Dr. Benjamin Sullivan: It’s interesting you ask that – obviously, I think the availability of novel lab-on-a-chip devices that works directly with the tear film will change how we practice medicine within ophthalmology. Instead of guessing which type of therapy could work, hopefully lab testing will improve what is now a very subjective process. The classic profile of a dry eye patient is a post-menopausal woman who moves from doctor to doctor, endlessly searching for someone to take her seriously and to help fix a very intrusive disruption in her life. Doctors frequently count dry eye disease as a secondary irritation, but don’t realize that it affects vision, contrast sensitivity, night driving, reading and light sensitivity. And, because there are so many types of artificial tears and types of dry eye disease, doctors may have to take a trial and error approach to therapy which can takes months or years of repeated visits to tailor exactly the right approach for a particular patient, which can be very frustrating and expensive on both sides. From the system’s standpoint, there is an incredible amount of inefficiency and wasted money on these types of patients. We think that laboratory testing is the key to streamlining this dynamic by identifying which patients to treat with which therapy.
GoINPHARMA®: What is the technological solution that Tearlab proposes to the market and patients?
Dr. Benjamin Sullivan: TearLab has developed a unique lab-on-a-chip system that provides analytical lab results in seconds at the point of care. The key to the TearLab system is that it collects just 50 nanoliters of tear, making it very safe and non-invasive. Designing a system with such a low volume was critical to the quality of the lab results, since it mitigates the risk of corrupting the sample with reflex tearing, and the immediate analysis compensates for any effects of evaporation. Tear collection happens in a fraction of a second from the corner of the patient’s tear lake, and we’ve made the whole process so simple that people with minimal training can easily collect tears.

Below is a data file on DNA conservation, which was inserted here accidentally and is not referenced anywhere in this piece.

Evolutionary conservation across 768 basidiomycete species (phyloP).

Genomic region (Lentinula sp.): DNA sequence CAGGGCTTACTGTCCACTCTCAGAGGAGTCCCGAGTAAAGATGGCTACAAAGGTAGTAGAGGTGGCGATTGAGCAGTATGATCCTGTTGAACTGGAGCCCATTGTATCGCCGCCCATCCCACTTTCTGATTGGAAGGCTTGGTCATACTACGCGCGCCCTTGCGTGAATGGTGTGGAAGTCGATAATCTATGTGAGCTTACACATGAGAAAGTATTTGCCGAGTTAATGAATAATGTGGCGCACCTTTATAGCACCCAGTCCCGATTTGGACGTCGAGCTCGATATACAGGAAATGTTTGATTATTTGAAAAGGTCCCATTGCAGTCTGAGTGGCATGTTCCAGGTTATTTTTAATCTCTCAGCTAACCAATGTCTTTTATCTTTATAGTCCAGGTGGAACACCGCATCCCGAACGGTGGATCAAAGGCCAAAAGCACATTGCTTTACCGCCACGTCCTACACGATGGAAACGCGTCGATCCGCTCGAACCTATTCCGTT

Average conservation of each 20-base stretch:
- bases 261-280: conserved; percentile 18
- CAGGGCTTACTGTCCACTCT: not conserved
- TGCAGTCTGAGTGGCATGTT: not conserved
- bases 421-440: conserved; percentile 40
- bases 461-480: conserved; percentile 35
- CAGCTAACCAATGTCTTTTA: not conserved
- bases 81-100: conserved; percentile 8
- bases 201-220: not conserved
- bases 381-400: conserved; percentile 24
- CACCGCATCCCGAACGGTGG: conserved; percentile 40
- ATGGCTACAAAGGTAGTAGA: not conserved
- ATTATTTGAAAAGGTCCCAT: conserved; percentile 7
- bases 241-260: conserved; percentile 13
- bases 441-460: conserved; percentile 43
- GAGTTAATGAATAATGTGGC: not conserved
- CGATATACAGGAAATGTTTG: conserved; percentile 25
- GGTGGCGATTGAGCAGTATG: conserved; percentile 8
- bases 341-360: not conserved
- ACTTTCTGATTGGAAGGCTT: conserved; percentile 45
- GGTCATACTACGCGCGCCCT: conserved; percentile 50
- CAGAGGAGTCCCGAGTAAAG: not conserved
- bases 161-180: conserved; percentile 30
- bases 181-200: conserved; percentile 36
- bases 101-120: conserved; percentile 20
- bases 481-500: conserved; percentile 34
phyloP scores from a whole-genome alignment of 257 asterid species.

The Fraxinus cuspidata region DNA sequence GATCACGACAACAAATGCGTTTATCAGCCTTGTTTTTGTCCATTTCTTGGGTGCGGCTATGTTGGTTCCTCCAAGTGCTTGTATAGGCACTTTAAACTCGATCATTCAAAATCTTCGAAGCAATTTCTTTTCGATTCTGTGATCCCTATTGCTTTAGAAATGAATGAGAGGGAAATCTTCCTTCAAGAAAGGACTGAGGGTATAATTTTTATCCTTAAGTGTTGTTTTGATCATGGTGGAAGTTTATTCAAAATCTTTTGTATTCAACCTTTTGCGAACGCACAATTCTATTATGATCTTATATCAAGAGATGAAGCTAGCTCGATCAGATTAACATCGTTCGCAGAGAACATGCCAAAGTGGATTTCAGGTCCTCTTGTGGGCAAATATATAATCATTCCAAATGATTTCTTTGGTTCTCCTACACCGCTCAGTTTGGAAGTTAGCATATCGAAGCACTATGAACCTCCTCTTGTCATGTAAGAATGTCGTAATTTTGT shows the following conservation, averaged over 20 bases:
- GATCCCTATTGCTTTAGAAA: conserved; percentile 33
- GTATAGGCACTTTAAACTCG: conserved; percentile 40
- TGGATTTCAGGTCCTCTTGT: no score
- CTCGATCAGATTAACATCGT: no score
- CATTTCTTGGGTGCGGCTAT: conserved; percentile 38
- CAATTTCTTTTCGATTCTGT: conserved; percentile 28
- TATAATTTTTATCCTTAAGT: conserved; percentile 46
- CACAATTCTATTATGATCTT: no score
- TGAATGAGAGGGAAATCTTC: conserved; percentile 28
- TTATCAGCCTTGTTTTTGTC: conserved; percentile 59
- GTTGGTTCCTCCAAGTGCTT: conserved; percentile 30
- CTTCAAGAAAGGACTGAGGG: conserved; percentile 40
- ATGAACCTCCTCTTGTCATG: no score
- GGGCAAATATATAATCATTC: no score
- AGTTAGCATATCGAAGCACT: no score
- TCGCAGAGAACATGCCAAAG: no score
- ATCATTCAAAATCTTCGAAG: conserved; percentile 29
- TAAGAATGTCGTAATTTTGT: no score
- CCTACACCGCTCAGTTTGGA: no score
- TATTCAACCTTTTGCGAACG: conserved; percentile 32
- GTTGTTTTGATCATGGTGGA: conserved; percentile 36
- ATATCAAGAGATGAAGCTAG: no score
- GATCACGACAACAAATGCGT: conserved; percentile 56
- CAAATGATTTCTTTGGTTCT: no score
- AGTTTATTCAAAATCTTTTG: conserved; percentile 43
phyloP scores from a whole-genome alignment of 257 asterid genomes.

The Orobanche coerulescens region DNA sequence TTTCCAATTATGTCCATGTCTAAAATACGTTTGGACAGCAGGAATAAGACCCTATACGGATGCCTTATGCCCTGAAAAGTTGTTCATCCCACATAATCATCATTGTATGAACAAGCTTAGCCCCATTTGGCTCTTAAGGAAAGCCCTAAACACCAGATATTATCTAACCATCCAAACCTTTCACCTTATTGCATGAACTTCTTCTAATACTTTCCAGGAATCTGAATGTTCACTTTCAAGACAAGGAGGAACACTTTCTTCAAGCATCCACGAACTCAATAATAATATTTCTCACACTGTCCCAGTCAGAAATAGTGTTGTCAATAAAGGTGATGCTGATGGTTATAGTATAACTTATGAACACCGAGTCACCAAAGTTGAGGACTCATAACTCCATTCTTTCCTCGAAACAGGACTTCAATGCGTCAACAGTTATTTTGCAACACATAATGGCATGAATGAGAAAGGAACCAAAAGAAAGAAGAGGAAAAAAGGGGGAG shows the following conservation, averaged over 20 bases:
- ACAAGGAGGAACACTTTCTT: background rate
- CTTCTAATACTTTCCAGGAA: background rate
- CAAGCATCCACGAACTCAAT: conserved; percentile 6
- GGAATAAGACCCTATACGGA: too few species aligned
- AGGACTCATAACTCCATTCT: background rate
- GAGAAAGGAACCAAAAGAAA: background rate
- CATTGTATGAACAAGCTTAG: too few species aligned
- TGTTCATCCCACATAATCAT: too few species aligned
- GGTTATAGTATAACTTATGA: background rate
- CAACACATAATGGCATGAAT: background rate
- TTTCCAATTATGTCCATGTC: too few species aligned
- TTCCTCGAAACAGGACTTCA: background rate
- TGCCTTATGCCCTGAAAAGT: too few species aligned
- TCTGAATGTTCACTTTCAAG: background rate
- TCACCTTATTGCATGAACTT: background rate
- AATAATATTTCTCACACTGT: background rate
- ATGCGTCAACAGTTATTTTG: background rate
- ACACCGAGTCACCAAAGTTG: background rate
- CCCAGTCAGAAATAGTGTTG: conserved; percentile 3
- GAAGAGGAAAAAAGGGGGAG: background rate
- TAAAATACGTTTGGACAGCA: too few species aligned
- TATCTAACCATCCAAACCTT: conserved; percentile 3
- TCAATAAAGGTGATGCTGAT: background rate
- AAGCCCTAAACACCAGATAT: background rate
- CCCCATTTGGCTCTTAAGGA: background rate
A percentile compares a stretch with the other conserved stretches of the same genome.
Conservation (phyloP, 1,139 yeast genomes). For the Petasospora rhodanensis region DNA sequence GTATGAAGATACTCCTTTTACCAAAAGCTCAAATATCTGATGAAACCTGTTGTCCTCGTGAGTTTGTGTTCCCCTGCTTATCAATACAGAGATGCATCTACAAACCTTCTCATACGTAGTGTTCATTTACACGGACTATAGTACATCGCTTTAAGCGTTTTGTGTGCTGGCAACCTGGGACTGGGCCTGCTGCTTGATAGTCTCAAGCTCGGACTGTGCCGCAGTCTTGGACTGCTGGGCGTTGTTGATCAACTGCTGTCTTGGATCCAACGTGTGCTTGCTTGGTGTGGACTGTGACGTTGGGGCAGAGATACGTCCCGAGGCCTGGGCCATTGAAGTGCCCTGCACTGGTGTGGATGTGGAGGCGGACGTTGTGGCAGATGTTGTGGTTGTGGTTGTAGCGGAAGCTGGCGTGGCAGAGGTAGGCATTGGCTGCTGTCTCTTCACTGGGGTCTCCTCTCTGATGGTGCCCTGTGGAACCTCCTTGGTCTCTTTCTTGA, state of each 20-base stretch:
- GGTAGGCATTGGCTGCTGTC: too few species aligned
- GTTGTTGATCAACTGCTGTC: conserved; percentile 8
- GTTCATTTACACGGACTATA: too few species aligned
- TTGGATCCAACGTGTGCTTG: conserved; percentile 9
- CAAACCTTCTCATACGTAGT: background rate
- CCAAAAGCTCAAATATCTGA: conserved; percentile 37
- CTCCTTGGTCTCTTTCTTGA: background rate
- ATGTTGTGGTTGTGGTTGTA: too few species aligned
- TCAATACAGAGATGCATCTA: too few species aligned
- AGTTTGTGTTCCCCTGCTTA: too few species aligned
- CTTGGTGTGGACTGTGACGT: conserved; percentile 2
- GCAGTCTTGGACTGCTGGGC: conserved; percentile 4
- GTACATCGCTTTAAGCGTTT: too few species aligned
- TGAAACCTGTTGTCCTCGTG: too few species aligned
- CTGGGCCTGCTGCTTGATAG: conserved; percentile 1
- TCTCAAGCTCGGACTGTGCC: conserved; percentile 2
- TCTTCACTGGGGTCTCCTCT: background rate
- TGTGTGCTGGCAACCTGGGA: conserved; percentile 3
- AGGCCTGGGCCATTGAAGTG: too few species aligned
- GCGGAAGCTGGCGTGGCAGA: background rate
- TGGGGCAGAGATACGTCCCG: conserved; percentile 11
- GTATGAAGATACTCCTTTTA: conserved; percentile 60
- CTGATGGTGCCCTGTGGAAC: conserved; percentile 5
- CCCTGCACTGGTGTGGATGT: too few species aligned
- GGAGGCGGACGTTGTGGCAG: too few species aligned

GoINPHARMA®: Could you share with us what are the challenges that you and your team of scientists face when engage in the development of solutions for dry eye disease? What is a typical development time and time to market for Tearlab?
Dr. Benjamin Sullivan: Unfortunately, as a public company we can’t tell you exactly when we will release our second product, but we are in development now. I can tell you that we have an extraordinary team of scientists and engineers working diligently to bring these products to life. Our partners include the world class teams at miniFAB in Melbourne, Australia, Minnetronix in Minnesota, DCN in Carlsbad CA, Sparton Medical in Colorado, and Invetech, also in Australia. It’s taken several years to figure out how to expand our portfolio of tests and multiplex our results. Working with nanoliters of tears means that there is a vanishingly small amount of signal, very few molecules to detect, so we have had to engineer a system with superior sensitivity and precision to be able to bring this product to life. I personally am very excited to show off the great work they have been doing.
GoINPHARMA®: Now we would like you to share with us the highlights of the Tearlab´s pipeline and the most exiting innovation or product you wanted to propose to the patients?
Dr. Benjamin Sullivan: Well, we haven’t yet made our pipeline. I can tell you that there are some amazing products waiting in the wings that will hopefully bring a deeper understanding to patients and doctors alike.